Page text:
XJ6 & XJ12 Series I, II & III 1968-1992

1985 xj6 Rear brake pad replacement

 
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Old 07-26-2014, 11:27 AM
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Default 1985 xj6 Rear brake pad replacement

Other than replacing the front brake pads on my honda civic, I am a total newbie and need help replacing the 86 xj6 rear brake pads.

I realize that replacing the rotors/ calipers is a task out of my league at this point so I decided to simply replace the rear brake pads. (one side is rubbing against the rotor metal to metal)

Are there any special tools that I will need (box wrench?) ? Is it more or less self explanatory once I get under the car?

Thanks!
John
 
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Old 07-26-2014, 10:26 PM
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Rear pads are held in with clevis pins. The clevis pin are held in with reusable cotter pins which tend to fly off when removed. Lowes has replacements.
Once the pins are removed the pads can be pried on a bit to recess the caliper pistons and then the pads should side out easily.

If the pistons wont recess or if one pad is significantly more worn than the other you need replacement or rebuilt rear calipers and perhaps a differential reseal. Often this is the case. Differential oil leaks from the side bearing seals on to the brake disk surface which contaminates the disk and the pad to the point where no brake pad wear occurs so the inner caliper piston never moves and basically rusts in place and results is poor brake performance and spongy pedal feel.
 
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Old 07-28-2014, 12:47 PM
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Thanks for the response. I think I am having the exact scenario that you described.

The outer right rear brake pad was completely gone. The left side is even and the pads look like the same as the right inner pad.

I did not put in the new brakes because the C clasp I have to push the piston back did not fit the Jag, so I need something more compact.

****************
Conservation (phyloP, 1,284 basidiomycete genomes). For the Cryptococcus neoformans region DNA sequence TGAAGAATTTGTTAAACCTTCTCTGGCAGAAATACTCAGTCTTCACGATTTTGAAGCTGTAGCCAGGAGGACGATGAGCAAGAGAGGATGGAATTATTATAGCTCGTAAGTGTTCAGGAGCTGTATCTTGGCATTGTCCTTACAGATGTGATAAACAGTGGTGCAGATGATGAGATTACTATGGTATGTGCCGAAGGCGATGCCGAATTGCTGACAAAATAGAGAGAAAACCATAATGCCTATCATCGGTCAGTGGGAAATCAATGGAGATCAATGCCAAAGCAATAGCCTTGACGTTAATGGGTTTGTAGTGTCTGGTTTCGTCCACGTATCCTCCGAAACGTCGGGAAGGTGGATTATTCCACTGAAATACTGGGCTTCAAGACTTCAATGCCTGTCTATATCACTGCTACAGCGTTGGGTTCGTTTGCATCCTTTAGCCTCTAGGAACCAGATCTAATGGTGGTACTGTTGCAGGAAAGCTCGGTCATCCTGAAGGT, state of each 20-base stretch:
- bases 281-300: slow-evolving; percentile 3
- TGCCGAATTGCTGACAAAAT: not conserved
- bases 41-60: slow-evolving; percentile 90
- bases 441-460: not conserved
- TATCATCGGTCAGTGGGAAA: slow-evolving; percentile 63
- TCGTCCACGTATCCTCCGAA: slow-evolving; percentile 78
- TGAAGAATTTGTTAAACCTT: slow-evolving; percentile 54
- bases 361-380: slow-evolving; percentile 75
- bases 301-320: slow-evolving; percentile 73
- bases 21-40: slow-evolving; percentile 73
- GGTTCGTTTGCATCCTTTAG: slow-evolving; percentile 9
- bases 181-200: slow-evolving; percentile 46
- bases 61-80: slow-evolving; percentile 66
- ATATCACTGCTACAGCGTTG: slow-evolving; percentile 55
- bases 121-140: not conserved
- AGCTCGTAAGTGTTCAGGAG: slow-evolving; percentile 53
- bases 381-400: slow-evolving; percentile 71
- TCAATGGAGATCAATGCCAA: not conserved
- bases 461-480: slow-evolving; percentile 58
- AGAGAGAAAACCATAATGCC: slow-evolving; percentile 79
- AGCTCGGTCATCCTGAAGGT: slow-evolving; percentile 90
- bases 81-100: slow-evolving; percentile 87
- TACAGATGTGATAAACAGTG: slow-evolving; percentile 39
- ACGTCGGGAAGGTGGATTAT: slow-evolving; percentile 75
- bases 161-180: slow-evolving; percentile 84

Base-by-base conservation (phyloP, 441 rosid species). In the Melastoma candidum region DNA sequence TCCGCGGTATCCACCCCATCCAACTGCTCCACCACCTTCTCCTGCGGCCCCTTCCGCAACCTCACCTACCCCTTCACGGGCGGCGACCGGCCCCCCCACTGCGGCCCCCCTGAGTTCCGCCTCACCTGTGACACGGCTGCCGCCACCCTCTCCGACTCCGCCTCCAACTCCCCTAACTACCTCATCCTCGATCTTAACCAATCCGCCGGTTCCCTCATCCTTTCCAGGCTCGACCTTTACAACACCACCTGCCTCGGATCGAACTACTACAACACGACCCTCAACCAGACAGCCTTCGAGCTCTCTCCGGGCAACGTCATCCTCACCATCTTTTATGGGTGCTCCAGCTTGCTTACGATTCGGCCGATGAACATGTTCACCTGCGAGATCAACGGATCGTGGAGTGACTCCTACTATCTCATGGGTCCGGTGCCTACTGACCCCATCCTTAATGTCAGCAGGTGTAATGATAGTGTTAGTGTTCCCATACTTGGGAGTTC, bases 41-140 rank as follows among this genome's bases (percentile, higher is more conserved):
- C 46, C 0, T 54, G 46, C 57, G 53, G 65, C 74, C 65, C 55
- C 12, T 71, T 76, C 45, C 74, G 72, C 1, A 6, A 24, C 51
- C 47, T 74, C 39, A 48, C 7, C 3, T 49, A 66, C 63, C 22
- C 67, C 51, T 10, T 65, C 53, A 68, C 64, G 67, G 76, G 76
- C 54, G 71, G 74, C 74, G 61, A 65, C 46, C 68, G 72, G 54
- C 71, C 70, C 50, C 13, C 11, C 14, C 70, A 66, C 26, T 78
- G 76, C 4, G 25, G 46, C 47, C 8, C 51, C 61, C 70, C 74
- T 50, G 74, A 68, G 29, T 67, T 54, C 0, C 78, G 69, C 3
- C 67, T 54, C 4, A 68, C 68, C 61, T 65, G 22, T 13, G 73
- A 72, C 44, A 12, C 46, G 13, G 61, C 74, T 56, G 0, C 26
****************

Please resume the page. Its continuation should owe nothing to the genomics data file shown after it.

I think I am simply going to replace the brakes just to get the car back on the road and deal with rebuilding the calipers later since it is a pain in the ***. (assuming that I need to drop the rear axle to get the calipers out).

One last question the rubber around the pistons is breaking off, is that a serious issue?
 
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Old 07-28-2014, 06:12 PM
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Originally Posted by 85xj6iii View Post
One last question the rubber around the pistons is breaking off, is that a serious issue?


The seal is very important because it keep out moisture that will rust the piston bore.
 
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Old 09-24-2014, 08:51 PM
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The deteriorated rubber is probably partly the cause problem of uneven pad wear, as stated, it will allow moisture in, then rusting the piston to the caliper housing not allowing it to move.

The ideal solution would be to rebuild (or replace) both rear calipers so they operate correclty.

However if thats out of the question, at least make sure there is no brake fluid leaks evident.

Do keep in mind that your braking power is currently diminished and factor that in whilst driving behind other vehicles
 
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Old 09-25-2014, 02:32 AM
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I hired out the task of changing the rear calipers in my car. I'm past my prime for up and down under the things.


I did change the pads in the front. Not that hard. The pins on which the pads slide and the keepers as well as some springs to deter rattle are a bit fiddly and easily lost. Keep a tin handy to put them in as you remove them. They will be crusty and in need of cleaning up.


I used a pair of 'retired" big screw drivers of the flat blade variety to lever the pistons back into a retract position. Just enuogh to free the pads.


The ways in the calipers in which the pads slide will be grungy. Clean them out.
Just a td of wheel bearing grease in the ways and on the pins to encourage the pads to slide evenly will help. Not too much. Grease on the friction surface is a no-no.


My pads were just a tad oversize. I ground them aon the dges just a tad to get a smooth free fit with no bind.


Bed them in gently during the first few miles to avoid warping and glazing.


Oh, the rotors are likely glazed. Unless they are scored, they will do just fine. scuff them with emery paper to break the glaze.


A lot easier than shoes, especialy the rears with the odd hand brake assembly.


Although Jaguar rear hand brake assemblies top them all as to weirdness.


Carl
 
 
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